By Gwendolyn Craig
The Adirondack Park Agency is looking more depleted these days, a concern for both local government officials and environmental advocates as the park faces major issues like climate change, a shortage of affordable housing and more visitors.
On its eight-member board, the agency has one vacant position, two board members serving on expired terms and still no chair more than two years after the last one resigned. Karen Feldman was the last interim chair of the agency. She resigned in May 2019. But Gov. Andrew Cuomo’s administration is working on appointing a chair, his office told the Adirondack Explorer.
“We are in the process of identifying and designating a new Chair of the Adirondack Park Agency and looking to make an announcement in the near future,” said Haley Viccaro, spokesperson for the governor. Viccaro also highlighted that Cuomo “has made it a priority to support economic development and tourism in the area” and he “remains committed to protecting the Adirondacks.”
So far, several advocacy groups have not heard talk of a chair appointment.
David Gibson, managing partner of Adirondack Wild: Friends of the Forest Preserve, said Cuomo could appoint a chair among the existing members at any time.
“I think the governor is satisfied with the status quo,” Gibson added. “It’s not a good situation. It’s a rudderless APA.”
Art Lussi and John Ernst are the two board members whose terms expired on June 30. Ernst had received no word on a reappointment, he said in an email. He said he would be glad to stay on the board if Cuomo wanted him. Lussi did not respond to an email requesting comment.
Viccaro said the two board members serving on expired terms may continue to serve.
There is also need for a new appointment after Chad Dawson resigned from his APA board seat last year. Dawson resigned after criticizing the state Department of Environmental Conservation for putting recreation over environmental protection, something the DEC countered was untrue.
Viccaro said any new appointments or reappointments must be confirmed by the state Senate. But the 2021 legislative session in Albany is over, at least for now.
During a panel discussion at an APA 50th anniversary symposium hosted by Adirondack Experience, local leaders and advocates were united in the call for a new agency board leader. They noted past, big-picture projects the APA once tackled, such as closing landfills in the park.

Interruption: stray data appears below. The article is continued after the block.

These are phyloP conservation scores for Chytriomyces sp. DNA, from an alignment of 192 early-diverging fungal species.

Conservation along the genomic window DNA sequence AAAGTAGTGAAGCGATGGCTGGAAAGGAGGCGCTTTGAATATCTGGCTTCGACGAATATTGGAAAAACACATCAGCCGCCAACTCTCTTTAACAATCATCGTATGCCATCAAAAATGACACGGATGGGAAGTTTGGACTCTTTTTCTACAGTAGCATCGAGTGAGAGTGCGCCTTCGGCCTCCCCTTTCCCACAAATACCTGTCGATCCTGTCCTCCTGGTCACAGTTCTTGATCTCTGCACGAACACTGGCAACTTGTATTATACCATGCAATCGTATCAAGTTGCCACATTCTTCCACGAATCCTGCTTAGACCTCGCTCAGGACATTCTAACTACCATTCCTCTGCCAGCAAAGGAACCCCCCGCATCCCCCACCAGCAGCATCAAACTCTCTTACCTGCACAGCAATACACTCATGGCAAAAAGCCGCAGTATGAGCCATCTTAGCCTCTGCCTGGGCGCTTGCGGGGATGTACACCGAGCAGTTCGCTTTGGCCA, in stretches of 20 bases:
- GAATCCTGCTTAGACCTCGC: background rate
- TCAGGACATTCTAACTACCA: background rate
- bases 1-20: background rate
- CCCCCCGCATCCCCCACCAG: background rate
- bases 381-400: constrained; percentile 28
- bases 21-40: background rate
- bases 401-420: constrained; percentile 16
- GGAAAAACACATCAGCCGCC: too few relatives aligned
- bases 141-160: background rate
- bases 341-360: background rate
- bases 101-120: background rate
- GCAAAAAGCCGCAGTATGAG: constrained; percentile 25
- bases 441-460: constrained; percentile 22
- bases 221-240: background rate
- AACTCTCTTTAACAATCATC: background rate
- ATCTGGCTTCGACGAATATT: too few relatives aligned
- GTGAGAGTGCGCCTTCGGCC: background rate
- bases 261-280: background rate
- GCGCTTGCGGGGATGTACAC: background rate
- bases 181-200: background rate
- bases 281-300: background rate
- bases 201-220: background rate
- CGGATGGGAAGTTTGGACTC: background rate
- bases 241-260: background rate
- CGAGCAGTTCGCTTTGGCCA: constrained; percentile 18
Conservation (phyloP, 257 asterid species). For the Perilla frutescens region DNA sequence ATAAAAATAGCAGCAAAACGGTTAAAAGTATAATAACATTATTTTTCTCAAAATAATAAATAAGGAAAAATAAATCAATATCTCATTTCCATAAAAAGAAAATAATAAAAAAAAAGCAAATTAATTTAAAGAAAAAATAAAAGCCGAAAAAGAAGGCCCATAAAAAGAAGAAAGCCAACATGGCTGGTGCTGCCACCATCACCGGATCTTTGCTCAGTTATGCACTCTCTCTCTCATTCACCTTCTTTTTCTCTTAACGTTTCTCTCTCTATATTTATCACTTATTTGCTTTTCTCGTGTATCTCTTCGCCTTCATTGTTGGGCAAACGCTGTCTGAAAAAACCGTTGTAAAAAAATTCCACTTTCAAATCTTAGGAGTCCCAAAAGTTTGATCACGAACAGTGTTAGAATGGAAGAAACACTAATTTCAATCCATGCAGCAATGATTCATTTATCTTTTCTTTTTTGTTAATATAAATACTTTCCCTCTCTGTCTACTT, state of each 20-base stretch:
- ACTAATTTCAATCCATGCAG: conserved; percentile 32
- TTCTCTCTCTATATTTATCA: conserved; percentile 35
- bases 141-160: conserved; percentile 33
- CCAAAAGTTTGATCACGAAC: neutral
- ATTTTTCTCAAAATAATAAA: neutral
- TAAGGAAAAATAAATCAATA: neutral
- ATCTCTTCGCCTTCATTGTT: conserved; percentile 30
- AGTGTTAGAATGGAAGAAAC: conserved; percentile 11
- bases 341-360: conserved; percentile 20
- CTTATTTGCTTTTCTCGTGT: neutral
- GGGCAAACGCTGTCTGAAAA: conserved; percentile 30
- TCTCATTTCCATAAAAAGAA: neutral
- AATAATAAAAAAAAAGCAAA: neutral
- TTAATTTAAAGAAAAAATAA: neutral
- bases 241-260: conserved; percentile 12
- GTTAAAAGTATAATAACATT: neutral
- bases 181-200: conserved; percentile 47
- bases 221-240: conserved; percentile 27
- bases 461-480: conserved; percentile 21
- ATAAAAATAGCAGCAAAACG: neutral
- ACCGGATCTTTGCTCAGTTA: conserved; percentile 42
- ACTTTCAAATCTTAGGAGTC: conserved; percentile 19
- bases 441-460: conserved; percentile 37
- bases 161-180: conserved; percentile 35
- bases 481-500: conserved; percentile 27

“We don’t see that type of bold, proactive leadership recently,” Peter Bauer, executive director of Protect the Adirondacks, said during the virtual symposium. Bauer said the APA is “poorly positioned to be a dynamic actor in terms of affordable housing (and) small business transitions,” and added that invasive species, forest preserve overuse and wildlife impacts are also of concern.
Bill Farber, chairman of the Hamilton County Board of Supervisors, called some of the APA’s past work “groundbreaking.” Now, Farber said during the symposium, the APA is “not adequately staffed or funded.”
“I’m not sure we’ve kept up with the planning,” Farber added. “The park agency needs a chair. It needs a leader.”
A past agency leader, Lani Ulrich, wondered how the APA would address “this huge time of transition” in the post-COVID period. Ulrich stepped down from her Adirondack Park chair post in May 2016.
“How are we going to educate our new Adirondack landowners?” Ulrich said.
Ulrich also said the agency should do more to work with people of color, with more interactions and outreach. While tourism and economic development have been a highlight for the Cuomo administration, Ulrich also noted that some communities do not want growth and are “fine being traditional bedroom communities.”
Bill McKibben, an international environmental advocate and leader of the climate organization 350.org, said the APA also needs to think about the park’s role in reducing greenhouse gas emissions and addressing climate change. The Adirondack Park, McKibben said, has always been interesting as a model for “where people and nature are figuring out how to make their living in more or less the same spot.”
“It’s the job of the APA to manage those tensions,” McKibben added, “not in a haphazard way over recent decades, responding to political pressures and not perhaps thinking as systematically or holistically as it could.”